“Do Ye Next Thinge.”
”Lose this day loitering, and ’twill be the same story
To-morrow; and the next, more dilatory:
The indecision brings its own delays,
And days are lost, lamenting o’er lost days,”says Marlowe, who, like many of us, knew the misery of the intellectual indolence which cannot brace itself to “Do ye next thinge.”No question concerning the bringing up of children can, conceivably, be trivial, but this, of dilatoriness, is very important. The effort of decision, we have seen, is the greatest effort of life; not the doing of the thing, but the making up of one’s mind as to which thing to do first. It is commonly this sort of mental indolence, born of indecision, which leads to dawdling habits. How is the dilatory child to be cured? Time? She will know better as she grows older? Not a bit of it: “And the next, more dilatory” will be the story of her days, except for occasional spurts. Punishments? No; your dilatory person is a fatalist. ‘What can’t be cured must be endured,’ he says, but he will endure without any effort to cure. Rewards? No; to him a reward is a punishment presented under another aspect: the possible reward he realises as actual; there it is, within his grasp, so to say; in foregoing the reward he is punished; and he bears the punishment. What remains to be tried when neither time, reward, nor punishment is effectual? That panacea of the educationist: ‘One custom overcometh another.’This inveterate dawdling is a habit to be supplanted only by the contrary habit, and the mother must devote herself for a few weeks to this cure as steadily and untiringly as she would to the nursing of her child through measles. Having in a few––the fewer the better––earnest words pointed out the miseries that must arise from this fault, and the duty of overcoming it, and having so got the (sadly feeble) will of the child on the side of right-doing, she simply sees that for weeks together the fault does not recur.
It's quoted in the book It Can Be Done, Poems of Inspiration, compiled by Joseph Morris
and available online at Gutenberg. Mr. Morris introduces it this way:
Anything is hard to begin, whether it be taking a cold bath, writing aletter, clearing up a misunderstanding, or falling to on the day’s work.Yet “a thing begun is half done.” No matter how unpleasant a thing is todo, begin it and immediately it becomes less unpleasant. Form theexcellent habit of making a start.Lose the day loitering, ’twill be the same story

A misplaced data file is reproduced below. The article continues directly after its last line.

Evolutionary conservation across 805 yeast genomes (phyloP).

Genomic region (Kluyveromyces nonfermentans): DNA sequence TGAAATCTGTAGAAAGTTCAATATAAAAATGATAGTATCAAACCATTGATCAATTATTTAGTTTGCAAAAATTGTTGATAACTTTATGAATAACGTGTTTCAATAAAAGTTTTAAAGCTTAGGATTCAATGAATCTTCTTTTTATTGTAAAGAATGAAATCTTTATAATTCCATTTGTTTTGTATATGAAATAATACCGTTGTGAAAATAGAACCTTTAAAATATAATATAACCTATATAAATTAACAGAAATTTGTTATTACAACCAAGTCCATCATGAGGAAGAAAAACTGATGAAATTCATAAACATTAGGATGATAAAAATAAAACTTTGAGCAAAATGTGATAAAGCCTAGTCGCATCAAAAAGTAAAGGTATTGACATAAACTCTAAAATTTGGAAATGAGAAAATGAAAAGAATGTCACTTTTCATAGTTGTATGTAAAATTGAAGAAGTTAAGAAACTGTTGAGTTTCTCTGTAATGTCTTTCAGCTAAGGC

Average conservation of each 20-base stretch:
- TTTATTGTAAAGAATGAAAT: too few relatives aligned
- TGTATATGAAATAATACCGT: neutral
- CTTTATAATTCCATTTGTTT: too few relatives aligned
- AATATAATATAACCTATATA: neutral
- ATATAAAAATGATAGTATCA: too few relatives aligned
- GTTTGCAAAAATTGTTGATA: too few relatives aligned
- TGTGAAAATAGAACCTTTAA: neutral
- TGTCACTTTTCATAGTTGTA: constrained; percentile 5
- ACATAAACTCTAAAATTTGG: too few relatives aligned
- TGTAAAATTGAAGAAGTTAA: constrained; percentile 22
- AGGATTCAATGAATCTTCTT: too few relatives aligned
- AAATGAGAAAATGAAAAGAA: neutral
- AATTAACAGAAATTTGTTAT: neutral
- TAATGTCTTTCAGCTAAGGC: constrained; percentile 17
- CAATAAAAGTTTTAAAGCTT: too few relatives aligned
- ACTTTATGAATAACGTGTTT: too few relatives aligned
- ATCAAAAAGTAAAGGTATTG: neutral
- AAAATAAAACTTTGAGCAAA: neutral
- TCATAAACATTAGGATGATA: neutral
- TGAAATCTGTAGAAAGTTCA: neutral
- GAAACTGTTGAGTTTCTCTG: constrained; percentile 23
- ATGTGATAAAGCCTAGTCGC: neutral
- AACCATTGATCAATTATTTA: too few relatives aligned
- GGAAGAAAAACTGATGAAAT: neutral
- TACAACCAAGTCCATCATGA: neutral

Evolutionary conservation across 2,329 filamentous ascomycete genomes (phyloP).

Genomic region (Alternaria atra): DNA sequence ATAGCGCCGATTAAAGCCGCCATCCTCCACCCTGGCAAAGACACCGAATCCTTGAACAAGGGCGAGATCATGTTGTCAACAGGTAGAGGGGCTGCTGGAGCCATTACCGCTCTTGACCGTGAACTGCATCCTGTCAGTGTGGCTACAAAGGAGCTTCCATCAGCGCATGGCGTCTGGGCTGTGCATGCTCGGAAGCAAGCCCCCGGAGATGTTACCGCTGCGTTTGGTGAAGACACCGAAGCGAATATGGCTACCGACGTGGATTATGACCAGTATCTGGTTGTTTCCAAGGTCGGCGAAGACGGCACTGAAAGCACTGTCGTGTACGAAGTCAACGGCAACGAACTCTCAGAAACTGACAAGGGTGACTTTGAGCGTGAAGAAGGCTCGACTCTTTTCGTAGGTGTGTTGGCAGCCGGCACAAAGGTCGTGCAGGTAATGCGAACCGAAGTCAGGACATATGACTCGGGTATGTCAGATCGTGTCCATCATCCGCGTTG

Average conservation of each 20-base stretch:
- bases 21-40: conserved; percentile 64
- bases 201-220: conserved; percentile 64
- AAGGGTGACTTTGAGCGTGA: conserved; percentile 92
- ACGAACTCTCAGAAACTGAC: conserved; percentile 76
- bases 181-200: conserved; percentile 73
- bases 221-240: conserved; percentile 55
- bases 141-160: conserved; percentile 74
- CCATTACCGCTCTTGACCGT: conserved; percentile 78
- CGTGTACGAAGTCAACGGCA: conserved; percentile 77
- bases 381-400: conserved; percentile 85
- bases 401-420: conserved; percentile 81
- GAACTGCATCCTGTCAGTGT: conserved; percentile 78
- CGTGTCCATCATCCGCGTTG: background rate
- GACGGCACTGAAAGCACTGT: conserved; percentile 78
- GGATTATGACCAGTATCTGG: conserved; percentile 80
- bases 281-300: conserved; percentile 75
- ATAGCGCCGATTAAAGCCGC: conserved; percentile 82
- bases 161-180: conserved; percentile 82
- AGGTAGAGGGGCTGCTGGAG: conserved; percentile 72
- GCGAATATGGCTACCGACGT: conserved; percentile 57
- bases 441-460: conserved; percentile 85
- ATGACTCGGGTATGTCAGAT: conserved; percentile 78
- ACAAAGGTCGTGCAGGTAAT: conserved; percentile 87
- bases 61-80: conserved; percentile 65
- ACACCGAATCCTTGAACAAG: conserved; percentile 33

To-morrow, and the next more dilatory,
For indecision brings its own delays,
And days are lost lamenting o’er lost days.
Are you in earnest? Seize this very minute!
What you can do, or think you can, begin it!
Only engage, and then the mind grows heated;
Begin it, and the work will be completed.
_Johann Wolfgang von Goethe._
“When you have a great and difficult task, something perhaps almost impossible, if you only work a little at a time, every day a little, suddenly the work will finish itself.” ~ Isak Dinesen“Wisdom consists not so much in knowing what to do in the ultimate as knowing what to do next.” ~ Herbert Hoover
DO THE NEXT THINGAt an old English parsonage down by the sea,There came in the twilight a message to me.Its quaint Saxon legend deeply engravenThat, as it seems to me, teaching from heaven.And all through the hours the quiet words ring,Like a low inspiration, do the next thing.Many a questioning, many a fear,Many a doubt hath its quieting here.Moment by moment, let down from heaven,Time, opportunity, and guidance are given.Fear not tomorrows, child of the King,Trust them with Jesus, do the next thing.Do it immediately, do it with prayer;Do it reliantly, casting all care.Do it with reverence, tracing His hand,Who placed it before thee with earnest command.Stayed on Omnipotence, safe ‘neath His wing,Leave all results, do the next thing.Looking to Jesus, ever serener,Working or suffering be thy demeanor;In His dear presence, the rest of His calm,The light of His countenance, be thy psalm,Strong in His faithfulness, praise and sing.Then, as He beckons, do the next thing.Author unknown
Along with doing the next thing comes ‘do what you are doing.’
All this rummaging about in the rag bag of my mind for snatches of snatches of quotes, scraps of poems, and the flotsam and jetsam of my reading prompted by this post at Beauty and Bedlam. Check it out.
This post linked at Spiritual Sundays